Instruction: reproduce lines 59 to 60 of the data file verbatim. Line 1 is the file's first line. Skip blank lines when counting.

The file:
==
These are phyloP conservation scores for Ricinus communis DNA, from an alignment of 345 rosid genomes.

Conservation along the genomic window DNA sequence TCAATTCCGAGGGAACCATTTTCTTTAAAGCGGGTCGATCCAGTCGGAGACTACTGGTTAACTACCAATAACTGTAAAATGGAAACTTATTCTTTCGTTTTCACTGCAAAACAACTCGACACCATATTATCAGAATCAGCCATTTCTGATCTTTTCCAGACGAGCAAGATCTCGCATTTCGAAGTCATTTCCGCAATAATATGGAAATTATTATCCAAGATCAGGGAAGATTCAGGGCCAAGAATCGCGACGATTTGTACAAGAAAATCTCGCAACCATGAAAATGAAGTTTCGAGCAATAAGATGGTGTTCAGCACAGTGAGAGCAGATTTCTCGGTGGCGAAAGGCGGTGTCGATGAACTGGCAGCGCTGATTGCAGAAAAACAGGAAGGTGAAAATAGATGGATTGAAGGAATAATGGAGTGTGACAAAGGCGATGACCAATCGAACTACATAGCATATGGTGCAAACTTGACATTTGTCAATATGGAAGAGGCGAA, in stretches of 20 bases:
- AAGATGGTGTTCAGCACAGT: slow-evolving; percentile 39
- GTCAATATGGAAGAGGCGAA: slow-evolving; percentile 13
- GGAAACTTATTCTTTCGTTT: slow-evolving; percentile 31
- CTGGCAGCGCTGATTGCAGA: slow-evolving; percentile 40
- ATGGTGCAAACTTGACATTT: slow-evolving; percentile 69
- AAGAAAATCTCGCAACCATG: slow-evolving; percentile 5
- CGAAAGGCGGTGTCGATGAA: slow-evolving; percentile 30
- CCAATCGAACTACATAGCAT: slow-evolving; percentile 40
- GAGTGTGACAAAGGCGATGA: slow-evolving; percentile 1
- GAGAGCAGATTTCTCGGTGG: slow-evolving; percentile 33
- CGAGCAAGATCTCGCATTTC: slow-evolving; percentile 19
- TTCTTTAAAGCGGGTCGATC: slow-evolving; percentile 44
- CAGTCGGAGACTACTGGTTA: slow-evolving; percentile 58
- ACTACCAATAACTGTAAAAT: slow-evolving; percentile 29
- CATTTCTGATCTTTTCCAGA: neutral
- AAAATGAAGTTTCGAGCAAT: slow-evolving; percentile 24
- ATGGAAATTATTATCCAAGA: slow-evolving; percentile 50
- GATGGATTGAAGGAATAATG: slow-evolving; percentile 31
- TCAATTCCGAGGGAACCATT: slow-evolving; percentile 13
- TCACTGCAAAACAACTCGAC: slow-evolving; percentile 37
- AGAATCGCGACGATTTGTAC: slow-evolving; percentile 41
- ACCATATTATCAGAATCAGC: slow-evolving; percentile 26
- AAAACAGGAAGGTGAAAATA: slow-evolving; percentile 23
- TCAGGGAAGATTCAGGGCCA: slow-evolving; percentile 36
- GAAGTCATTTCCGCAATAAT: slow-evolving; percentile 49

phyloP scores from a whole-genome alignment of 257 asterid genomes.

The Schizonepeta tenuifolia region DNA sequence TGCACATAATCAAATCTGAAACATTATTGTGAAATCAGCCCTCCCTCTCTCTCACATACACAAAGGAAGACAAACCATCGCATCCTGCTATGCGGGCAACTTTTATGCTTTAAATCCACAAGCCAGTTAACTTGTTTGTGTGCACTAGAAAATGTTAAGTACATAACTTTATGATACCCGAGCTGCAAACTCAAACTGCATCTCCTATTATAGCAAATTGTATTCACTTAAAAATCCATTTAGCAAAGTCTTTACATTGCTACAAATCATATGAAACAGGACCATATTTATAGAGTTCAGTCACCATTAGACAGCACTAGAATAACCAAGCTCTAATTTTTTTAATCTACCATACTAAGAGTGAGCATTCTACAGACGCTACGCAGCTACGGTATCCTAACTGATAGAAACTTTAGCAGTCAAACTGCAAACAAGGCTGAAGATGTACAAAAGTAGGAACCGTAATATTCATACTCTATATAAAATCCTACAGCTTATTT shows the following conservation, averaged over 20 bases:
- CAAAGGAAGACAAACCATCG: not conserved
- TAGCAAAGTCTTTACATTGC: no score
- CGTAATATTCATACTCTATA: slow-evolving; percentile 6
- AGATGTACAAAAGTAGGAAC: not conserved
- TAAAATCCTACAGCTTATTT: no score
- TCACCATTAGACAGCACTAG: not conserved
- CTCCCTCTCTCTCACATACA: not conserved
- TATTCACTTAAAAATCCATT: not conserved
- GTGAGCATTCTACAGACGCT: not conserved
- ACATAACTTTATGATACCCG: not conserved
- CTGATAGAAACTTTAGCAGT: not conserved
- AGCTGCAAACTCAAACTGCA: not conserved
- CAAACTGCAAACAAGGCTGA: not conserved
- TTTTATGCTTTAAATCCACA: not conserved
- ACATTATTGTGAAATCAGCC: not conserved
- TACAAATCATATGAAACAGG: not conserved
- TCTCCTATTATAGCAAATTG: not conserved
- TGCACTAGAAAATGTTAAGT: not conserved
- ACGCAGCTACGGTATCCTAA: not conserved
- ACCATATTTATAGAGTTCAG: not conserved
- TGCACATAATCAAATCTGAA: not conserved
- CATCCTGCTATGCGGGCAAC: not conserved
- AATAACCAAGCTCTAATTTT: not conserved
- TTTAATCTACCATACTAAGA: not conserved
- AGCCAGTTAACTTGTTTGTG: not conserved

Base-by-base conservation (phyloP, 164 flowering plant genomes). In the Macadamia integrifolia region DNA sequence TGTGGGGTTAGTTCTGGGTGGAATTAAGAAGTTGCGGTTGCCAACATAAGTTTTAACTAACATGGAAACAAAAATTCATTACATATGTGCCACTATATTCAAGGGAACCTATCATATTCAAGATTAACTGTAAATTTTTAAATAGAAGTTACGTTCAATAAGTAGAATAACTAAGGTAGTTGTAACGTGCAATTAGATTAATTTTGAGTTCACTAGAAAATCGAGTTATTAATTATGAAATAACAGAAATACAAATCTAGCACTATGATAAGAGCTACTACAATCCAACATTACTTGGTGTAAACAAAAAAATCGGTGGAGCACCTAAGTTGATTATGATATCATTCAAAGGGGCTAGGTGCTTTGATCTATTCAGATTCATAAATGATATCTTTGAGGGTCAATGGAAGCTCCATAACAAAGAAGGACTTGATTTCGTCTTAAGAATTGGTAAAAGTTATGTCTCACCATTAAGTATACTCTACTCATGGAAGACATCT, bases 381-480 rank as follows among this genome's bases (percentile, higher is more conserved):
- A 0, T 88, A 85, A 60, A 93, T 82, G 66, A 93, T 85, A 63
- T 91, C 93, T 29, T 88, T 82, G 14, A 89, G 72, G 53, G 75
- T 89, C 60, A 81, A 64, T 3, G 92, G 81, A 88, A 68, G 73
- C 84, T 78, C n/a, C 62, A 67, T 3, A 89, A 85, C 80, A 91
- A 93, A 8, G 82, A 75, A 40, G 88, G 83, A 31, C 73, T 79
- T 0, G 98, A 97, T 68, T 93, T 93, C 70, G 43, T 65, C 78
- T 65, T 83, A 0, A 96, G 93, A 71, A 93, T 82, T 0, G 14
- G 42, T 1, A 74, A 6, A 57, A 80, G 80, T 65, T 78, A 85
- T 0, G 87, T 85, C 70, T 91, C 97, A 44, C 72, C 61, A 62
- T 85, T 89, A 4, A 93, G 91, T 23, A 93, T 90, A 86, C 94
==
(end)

- C 84, T 78, C n/a, C 62, A 67, T 3, A 89, A 85, C 80, A 91
- A 93, A 8, G 82, A 75, A 40, G 88, G 83, A 31, C 73, T 79